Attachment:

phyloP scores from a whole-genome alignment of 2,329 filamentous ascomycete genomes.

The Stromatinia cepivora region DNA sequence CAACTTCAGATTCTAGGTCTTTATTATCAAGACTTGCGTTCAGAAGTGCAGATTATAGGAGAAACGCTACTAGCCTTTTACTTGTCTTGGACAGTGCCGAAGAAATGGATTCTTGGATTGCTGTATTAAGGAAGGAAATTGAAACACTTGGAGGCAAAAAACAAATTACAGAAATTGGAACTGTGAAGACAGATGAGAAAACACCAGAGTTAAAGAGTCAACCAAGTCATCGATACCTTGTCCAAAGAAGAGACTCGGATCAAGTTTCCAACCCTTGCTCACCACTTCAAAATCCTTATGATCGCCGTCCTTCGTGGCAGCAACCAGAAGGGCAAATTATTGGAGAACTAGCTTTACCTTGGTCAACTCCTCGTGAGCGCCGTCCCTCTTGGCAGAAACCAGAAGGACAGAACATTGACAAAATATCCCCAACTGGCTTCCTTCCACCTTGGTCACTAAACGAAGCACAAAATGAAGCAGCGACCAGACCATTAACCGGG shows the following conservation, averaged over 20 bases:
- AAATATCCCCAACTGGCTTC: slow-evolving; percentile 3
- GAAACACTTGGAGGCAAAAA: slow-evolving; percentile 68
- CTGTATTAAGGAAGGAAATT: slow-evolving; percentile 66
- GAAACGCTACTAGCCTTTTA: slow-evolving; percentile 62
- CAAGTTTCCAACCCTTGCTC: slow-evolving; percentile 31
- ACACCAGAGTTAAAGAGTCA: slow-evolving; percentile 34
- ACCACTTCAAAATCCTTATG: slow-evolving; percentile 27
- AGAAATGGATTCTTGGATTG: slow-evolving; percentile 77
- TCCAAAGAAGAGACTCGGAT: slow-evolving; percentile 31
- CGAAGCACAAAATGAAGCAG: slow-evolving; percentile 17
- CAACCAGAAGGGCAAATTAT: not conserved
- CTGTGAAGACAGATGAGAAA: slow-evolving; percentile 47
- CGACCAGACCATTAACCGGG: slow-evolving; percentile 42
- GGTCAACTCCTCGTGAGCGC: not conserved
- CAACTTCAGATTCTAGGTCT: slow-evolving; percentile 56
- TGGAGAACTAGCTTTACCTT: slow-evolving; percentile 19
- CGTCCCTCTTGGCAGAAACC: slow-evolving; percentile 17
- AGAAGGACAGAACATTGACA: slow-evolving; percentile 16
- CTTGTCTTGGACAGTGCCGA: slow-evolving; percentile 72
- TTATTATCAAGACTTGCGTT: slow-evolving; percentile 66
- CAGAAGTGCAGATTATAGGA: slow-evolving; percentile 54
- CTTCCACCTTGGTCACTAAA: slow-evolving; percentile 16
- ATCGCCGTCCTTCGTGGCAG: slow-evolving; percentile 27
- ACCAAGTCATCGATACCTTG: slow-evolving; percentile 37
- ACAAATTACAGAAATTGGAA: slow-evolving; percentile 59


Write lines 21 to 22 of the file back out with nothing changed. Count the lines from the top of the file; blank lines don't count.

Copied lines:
- CTTGTCTTGGACAGTGCCGA: slow-evolving; percentile 72
- TTATTATCAAGACTTGCGTT: slow-evolving; percentile 66